For instance, in the following example, the snapshot from the left was taken using a Privacy Browser extension, and the one on the right is a regular Chrome instance. You can tell just by looking into these snapshots the number of elements that changed, moved, or are not even showing:

Comparing screenshots with PercySource : AKC

Comparing screenshots with PercySource : AKC

In some cases, you will be able to notice some differences, but you may miss others, and this is where Percy comes into play, especially in this type of scenario where you may get a lot of missing content.

As a note, you can always change how visual changes appear on your builds snapshots. This can be useful based on your testing approach. This can be done from your Project Settings Menu > Advanced Options section:

Comparing screenshots with Percy

Also, if you have dynamic elements in your website, you can ignore certain regions of your website by using the Ignore Region Functionality. For more information, we recommend taking a look at this doc > Freezing animations & Ignore Regions.

One of the cool features of this framework is how easy it is to change from browser to browser and mobile views. There’s no need for additional scripts or changes. Just a single click on the top right corner and that’s about it.

Wrapping Up

Its strongly recommended to have a combination of locators and visual validations across your sites instead of just doing one or the other. There’s no need to repeat yourself, in the sense of validating over and over again the same locators in some of your tests. When following POM best practices, you may fall into this without even realizing that you have already validated the existence of a particular element.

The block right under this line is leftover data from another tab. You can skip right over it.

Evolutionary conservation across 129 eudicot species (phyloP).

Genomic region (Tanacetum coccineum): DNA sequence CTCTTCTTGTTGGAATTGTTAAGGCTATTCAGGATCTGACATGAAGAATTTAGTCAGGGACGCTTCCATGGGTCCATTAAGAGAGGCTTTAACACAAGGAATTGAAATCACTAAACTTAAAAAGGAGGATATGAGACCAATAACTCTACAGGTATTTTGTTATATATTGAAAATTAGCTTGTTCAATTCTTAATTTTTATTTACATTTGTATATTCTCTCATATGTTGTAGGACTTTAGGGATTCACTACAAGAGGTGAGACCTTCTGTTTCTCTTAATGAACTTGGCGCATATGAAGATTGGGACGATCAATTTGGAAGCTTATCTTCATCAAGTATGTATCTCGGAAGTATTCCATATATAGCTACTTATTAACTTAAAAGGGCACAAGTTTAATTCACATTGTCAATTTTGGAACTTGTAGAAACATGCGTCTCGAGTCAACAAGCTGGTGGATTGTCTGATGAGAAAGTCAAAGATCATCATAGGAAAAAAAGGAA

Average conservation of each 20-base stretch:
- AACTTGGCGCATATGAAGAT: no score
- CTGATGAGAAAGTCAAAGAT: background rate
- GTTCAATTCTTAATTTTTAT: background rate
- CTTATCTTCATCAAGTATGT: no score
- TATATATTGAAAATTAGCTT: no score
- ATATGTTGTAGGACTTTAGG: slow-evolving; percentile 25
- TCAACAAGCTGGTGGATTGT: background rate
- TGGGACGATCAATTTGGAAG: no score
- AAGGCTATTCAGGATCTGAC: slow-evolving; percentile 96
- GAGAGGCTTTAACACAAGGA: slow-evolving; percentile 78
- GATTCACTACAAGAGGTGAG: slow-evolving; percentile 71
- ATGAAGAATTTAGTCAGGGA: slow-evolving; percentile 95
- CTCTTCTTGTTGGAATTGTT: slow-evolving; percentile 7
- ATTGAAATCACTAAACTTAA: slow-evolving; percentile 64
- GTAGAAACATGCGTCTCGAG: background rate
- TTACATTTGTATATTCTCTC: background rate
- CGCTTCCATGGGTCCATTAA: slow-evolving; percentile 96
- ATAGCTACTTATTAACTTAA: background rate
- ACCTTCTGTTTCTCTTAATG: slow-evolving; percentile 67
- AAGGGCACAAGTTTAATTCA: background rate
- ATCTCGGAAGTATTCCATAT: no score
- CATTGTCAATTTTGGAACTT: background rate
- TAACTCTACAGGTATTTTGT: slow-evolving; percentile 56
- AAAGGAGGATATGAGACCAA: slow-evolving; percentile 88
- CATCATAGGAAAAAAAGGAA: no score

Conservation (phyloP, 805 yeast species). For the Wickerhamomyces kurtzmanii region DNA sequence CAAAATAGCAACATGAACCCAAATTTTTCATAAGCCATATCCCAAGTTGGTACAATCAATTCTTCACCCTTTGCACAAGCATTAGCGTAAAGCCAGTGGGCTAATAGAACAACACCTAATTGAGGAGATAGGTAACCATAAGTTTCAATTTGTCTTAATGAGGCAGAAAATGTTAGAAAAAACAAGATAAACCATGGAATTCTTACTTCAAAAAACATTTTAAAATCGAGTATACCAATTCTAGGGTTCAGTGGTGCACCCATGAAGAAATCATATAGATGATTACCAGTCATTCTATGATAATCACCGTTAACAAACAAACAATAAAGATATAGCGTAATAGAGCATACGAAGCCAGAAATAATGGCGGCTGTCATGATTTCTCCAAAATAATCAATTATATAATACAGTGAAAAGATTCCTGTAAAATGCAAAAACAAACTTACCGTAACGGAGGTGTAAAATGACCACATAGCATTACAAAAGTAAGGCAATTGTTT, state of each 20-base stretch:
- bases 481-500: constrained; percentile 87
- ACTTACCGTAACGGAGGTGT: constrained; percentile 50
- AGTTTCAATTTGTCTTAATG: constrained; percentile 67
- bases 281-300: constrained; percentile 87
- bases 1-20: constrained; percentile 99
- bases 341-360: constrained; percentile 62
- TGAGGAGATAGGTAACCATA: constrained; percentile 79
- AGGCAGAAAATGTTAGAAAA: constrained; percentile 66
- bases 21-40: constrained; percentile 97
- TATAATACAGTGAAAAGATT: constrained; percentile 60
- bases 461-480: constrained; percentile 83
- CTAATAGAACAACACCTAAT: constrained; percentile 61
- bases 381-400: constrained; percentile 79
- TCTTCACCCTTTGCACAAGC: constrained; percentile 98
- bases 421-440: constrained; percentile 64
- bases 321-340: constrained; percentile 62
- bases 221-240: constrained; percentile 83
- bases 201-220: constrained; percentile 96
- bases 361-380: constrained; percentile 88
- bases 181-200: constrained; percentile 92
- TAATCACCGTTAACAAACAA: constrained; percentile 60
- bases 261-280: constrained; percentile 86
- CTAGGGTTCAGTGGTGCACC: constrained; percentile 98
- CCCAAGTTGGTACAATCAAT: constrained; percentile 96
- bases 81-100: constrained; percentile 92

The same goes for validating or running visual tests. There is no need to validate all your existing project pages. NO, validate and verify based on your network traffic, high-risk areas, or business-critical pages. This should be the approach, and you can easily do this using Percy’s features and matching algorithm as needed.

Remember, testing is not only about finding bugs, testing is about providing solutions and finding new ways to improve the products and services we support, and the overall team effort.

Automation Testing Champion Speaks Visual Testing